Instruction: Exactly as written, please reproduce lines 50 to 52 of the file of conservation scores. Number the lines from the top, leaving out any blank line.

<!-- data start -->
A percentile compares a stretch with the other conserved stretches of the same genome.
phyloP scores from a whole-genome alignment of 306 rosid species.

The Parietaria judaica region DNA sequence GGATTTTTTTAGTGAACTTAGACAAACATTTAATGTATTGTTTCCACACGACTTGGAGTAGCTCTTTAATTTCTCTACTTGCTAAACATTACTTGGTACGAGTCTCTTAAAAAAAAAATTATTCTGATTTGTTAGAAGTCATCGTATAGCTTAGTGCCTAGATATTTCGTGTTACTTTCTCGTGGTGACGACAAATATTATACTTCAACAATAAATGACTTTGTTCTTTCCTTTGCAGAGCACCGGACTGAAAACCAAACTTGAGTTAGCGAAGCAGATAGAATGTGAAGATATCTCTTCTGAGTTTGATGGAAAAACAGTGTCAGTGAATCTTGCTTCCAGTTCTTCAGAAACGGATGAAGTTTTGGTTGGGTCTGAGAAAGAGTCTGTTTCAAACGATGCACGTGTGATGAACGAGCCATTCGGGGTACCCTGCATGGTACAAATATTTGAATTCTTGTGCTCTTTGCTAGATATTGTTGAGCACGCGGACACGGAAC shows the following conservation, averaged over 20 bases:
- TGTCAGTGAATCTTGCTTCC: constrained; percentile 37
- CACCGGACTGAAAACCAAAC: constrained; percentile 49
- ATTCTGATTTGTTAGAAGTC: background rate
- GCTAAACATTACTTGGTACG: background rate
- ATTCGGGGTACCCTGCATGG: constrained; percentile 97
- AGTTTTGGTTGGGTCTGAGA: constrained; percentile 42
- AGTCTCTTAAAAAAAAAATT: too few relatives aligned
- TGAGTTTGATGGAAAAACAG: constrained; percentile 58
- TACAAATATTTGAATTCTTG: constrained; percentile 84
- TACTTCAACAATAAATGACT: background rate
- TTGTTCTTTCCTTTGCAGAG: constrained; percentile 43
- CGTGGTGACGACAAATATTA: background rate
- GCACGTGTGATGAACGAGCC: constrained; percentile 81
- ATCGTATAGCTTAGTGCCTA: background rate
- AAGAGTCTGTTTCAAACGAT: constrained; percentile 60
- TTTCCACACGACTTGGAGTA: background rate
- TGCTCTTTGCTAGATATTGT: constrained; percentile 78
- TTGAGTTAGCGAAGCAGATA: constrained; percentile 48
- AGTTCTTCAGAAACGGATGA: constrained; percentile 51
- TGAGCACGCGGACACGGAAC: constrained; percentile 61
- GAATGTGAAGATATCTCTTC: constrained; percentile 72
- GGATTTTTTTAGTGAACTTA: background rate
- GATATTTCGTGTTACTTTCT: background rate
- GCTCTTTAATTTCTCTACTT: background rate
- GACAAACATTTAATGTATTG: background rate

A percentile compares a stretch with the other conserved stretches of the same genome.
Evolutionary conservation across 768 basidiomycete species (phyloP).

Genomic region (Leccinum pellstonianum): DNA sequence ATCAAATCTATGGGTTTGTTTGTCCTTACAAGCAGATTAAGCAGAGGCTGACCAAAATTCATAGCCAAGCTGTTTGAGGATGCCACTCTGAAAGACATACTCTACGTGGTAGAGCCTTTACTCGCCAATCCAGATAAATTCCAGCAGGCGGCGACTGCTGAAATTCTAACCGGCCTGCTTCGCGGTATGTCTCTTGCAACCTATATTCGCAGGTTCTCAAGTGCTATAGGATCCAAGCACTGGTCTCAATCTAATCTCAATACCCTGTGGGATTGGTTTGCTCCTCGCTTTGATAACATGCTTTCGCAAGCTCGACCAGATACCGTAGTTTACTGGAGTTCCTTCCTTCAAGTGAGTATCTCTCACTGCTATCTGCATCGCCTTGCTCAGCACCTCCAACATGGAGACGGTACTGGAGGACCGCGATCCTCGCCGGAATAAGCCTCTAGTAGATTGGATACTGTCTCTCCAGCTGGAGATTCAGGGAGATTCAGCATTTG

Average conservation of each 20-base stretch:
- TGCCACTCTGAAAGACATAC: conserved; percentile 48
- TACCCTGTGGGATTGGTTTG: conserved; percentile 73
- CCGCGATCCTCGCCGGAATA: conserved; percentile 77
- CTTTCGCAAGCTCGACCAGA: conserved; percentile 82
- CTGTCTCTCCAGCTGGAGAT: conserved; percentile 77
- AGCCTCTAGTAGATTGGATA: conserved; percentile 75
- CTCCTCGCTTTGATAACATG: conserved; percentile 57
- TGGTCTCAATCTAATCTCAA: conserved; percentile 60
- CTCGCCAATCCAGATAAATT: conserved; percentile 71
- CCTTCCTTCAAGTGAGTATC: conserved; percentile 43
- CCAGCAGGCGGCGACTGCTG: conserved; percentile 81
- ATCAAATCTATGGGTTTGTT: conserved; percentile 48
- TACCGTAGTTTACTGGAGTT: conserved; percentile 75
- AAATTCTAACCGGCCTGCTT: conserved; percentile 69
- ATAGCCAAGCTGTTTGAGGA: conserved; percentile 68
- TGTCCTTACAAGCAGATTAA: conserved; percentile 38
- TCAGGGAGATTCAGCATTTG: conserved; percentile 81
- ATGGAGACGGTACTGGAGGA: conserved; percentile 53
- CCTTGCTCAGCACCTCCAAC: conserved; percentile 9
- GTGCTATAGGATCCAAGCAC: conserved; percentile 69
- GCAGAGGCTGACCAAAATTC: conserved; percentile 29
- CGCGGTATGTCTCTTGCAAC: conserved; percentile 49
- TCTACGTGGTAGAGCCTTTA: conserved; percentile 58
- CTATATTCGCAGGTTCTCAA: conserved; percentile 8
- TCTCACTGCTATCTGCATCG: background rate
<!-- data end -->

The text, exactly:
- ATGGAGACGGTACTGGAGGA: conserved; percentile 53
- CCTTGCTCAGCACCTCCAAC: conserved; percentile 9
- GTGCTATAGGATCCAAGCAC: conserved; percentile 69